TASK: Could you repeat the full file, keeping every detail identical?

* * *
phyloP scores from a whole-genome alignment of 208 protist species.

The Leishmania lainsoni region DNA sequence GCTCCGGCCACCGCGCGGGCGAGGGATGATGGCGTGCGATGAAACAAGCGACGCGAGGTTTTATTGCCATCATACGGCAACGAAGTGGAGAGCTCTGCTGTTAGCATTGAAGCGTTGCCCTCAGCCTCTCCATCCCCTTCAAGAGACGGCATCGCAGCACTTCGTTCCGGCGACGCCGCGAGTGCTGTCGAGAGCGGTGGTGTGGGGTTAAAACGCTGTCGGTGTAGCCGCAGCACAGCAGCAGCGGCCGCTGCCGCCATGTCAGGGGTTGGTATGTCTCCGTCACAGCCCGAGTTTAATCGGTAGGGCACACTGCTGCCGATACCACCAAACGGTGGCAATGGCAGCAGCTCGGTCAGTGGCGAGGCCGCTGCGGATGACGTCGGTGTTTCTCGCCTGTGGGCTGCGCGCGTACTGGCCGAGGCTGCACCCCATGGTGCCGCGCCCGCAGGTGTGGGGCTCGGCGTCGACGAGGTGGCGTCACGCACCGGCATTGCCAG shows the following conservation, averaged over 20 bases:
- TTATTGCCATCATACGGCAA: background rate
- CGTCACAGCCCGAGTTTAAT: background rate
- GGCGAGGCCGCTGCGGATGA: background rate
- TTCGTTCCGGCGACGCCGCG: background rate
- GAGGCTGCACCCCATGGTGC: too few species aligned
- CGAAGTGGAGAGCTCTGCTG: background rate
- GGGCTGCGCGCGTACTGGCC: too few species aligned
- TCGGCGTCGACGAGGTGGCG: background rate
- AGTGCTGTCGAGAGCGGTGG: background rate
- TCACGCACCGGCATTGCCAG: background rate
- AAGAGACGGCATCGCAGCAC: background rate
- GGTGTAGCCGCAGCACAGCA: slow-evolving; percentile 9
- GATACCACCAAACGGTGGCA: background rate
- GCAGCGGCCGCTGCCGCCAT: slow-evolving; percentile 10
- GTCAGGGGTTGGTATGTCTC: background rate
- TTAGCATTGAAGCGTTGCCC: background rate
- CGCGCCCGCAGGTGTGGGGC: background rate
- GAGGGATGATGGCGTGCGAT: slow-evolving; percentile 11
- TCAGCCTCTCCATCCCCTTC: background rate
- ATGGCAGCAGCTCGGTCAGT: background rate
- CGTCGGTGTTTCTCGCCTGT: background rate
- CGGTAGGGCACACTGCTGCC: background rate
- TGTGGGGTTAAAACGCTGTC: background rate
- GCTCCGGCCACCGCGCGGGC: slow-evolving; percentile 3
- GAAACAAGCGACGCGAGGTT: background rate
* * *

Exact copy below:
phyloP scores from a whole-genome alignment of 208 protist species.

The Leishmania lainsoni region DNA sequence GCTCCGGCCACCGCGCGGGCGAGGGATGATGGCGTGCGATGAAACAAGCGACGCGAGGTTTTATTGCCATCATACGGCAACGAAGTGGAGAGCTCTGCTGTTAGCATTGAAGCGTTGCCCTCAGCCTCTCCATCCCCTTCAAGAGACGGCATCGCAGCACTTCGTTCCGGCGACGCCGCGAGTGCTGTCGAGAGCGGTGGTGTGGGGTTAAAACGCTGTCGGTGTAGCCGCAGCACAGCAGCAGCGGCCGCTGCCGCCATGTCAGGGGTTGGTATGTCTCCGTCACAGCCCGAGTTTAATCGGTAGGGCACACTGCTGCCGATACCACCAAACGGTGGCAATGGCAGCAGCTCGGTCAGTGGCGAGGCCGCTGCGGATGACGTCGGTGTTTCTCGCCTGTGGGCTGCGCGCGTACTGGCCGAGGCTGCACCCCATGGTGCCGCGCCCGCAGGTGTGGGGCTCGGCGTCGACGAGGTGGCGTCACGCACCGGCATTGCCAG shows the following conservation, averaged over 20 bases:
- TTATTGCCATCATACGGCAA: background rate
- CGTCACAGCCCGAGTTTAAT: background rate
- GGCGAGGCCGCTGCGGATGA: background rate
- TTCGTTCCGGCGACGCCGCG: background rate
- GAGGCTGCACCCCATGGTGC: too few species aligned
- CGAAGTGGAGAGCTCTGCTG: background rate
- GGGCTGCGCGCGTACTGGCC: too few species aligned
- TCGGCGTCGACGAGGTGGCG: background rate
- AGTGCTGTCGAGAGCGGTGG: background rate
- TCACGCACCGGCATTGCCAG: background rate
- AAGAGACGGCATCGCAGCAC: background rate
- GGTGTAGCCGCAGCACAGCA: slow-evolving; percentile 9
- GATACCACCAAACGGTGGCA: background rate
- GCAGCGGCCGCTGCCGCCAT: slow-evolving; percentile 10
- GTCAGGGGTTGGTATGTCTC: background rate
- TTAGCATTGAAGCGTTGCCC: background rate
- CGCGCCCGCAGGTGTGGGGC: background rate
- GAGGGATGATGGCGTGCGAT: slow-evolving; percentile 11
- TCAGCCTCTCCATCCCCTTC: background rate
- ATGGCAGCAGCTCGGTCAGT: background rate
- CGTCGGTGTTTCTCGCCTGT: background rate
- CGGTAGGGCACACTGCTGCC: background rate
- TGTGGGGTTAAAACGCTGTC: background rate
- GCTCCGGCCACCGCGCGGGC: slow-evolving; percentile 3
- GAAACAAGCGACGCGAGGTT: background rate